A glimpse of Radio Canada International’s Sackville, New Brunswick transmission site

The large RCI sign that has long stood beside the Trans-Canada Highway in Sackville, New Brunswick. (Click to enlarge.)

Last Friday, I was fortunate enough to receive an extensive tour of the Radio Canada International transmitter site in Sackville, New Brunswick.

Of course, in light of the extensive cuts looming over this facility, the visit was bittersweet. It was an honor to see the transmitters and antennae I’ve listened to since I was eight years old, when I began listening to shortwave. But more impressive, still, are the people behind the scenes: despite a gloomy outlook, the site is busy and even humming due to their dedicated professionalism. The staff actively maintains the transmitters, antennae, and grounds, and it shows–the equipment, building and even floors are immaculate, demonstrating a palpable pride in a remarkable and still very useful site.  I thank them all, and wish them well…

Soon to come:  I’m writing a much more extensive post, outlining the tour and all that I learned.  I took hundreds of photos in an effort to photo-document the site.

Stay tuned!  Until then, here are a few teaser images:

The Sackville offices and transmitter building. I enjoyed a complete photo tour of this building, covering every hallway and office. (Click to enlarge.)

The new control station–completed only recently–allows for full remote operation of the site via the internet. (Click to enlarge.)

Shown above: the Harris transmitter, which almost exclusively carries the North Quebec service on 9,625 kHz. One of their oldest transmitters. (Click to enlarge.)

The right side of this double curtain antenna is used for transmissions to North Quebec on 9,625 kHz. (Click to enlarge.)

Yes, they use their RCI 4×4 truck all the time. The Sackville site is located on a marsh and experiences various challenging weather conditions. (Click to enlarge.)

The main floor, gleaming as ever. (Click to enlarge.)

When I post an article with the full tour and photos, search for the tag: Sackville

Spread the radio love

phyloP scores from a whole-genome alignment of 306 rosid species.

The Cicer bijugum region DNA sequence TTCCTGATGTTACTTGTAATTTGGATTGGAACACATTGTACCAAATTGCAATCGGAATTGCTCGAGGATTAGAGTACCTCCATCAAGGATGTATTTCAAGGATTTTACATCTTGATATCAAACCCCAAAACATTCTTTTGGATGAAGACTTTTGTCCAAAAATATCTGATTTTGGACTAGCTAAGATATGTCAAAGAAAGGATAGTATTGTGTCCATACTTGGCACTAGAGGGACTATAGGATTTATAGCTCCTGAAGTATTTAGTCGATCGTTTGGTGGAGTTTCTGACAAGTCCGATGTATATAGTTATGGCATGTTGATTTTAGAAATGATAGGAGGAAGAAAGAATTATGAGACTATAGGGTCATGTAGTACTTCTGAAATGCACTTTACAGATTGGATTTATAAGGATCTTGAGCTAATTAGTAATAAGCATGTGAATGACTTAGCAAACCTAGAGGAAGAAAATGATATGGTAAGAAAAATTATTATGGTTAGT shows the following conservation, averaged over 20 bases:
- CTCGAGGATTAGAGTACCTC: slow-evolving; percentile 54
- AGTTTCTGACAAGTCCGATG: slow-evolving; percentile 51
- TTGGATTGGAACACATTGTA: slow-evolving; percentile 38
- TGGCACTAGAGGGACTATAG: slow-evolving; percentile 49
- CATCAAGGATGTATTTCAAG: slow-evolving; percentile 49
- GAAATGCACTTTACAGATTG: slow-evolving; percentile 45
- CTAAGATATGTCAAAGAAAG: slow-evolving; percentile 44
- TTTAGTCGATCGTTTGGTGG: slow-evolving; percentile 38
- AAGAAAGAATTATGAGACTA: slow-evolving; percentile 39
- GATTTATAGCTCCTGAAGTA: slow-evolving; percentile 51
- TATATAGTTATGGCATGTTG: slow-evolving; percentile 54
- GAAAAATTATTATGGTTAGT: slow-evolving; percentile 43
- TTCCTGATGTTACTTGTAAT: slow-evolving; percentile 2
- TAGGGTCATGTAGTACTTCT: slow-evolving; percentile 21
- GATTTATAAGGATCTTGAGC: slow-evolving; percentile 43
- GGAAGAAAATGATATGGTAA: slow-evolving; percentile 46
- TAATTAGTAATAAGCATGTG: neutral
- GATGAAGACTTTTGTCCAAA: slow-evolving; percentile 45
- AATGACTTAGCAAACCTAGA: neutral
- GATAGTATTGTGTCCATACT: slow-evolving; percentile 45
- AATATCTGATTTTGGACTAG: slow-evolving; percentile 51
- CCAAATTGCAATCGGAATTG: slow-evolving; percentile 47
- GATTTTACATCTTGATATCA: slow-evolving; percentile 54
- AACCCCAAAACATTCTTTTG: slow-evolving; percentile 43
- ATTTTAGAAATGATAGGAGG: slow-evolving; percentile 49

13 thoughts on “A glimpse of Radio Canada International’s Sackville, New Brunswick transmission site

  1. Bill The Dummy

    Speaking of RCI, what is going on there right now, it’s just sitting there and looking unkempt? I suspect that the CBC is plotting its destruction, but I haven’t seen anything to say for sure. I know one thing, it can’t continue the way it is.

    1. Thomas Post author

      Gosh–Jamie, you’re right! It’s been a year since I toured.

      I’ll start putting something together and will post. Hopefully, within the next 2 weeks, possibly faster if my travel schedule changes.


  2. GregS

    I’ll look forward to reading your more extensive post on your visit.

    I was fortunate enough to get a tour of the Sackville facility back in the early 1990s. I was on vacation in the area and realized what I was driving past when I saw the antennas. On the spur of the moment I decided to see if someone would show me around the place, and one of the operators (an engineer or technician) kindly took me around and showed the facility to me.

    I’m interested to see your pictures – I wonder how much it has changed in the 20 years since I was there.

    Do you know if Sackville is being shut down after RCI leaves the air? There are a lot of other international broadcasters that use it as a relay – I was wondering if they’ll continue to use it as a relay station after RCI is gone.


    1. C. Sobieniak

      It sounds like they’re not, which is really hypocritical that the government isn’t going let those broadcasters pay them to lease the site for their signals to be heard. I’m starting to doubt any trust in the government or the CRTC these days.

  3. Jonathan Marks

    Great that you’re doing this and that you’ve grabbed the station in its glory before things start to shut down. May be you can also profile the station managers with stories of behind the scenes? Kind regards from Jonathan Marks, xDX editor Radio Netherlands


Leave a Reply

Your email address will not be published. Required fields are marked *

This site uses Akismet to reduce spam. Learn how your comment data is processed.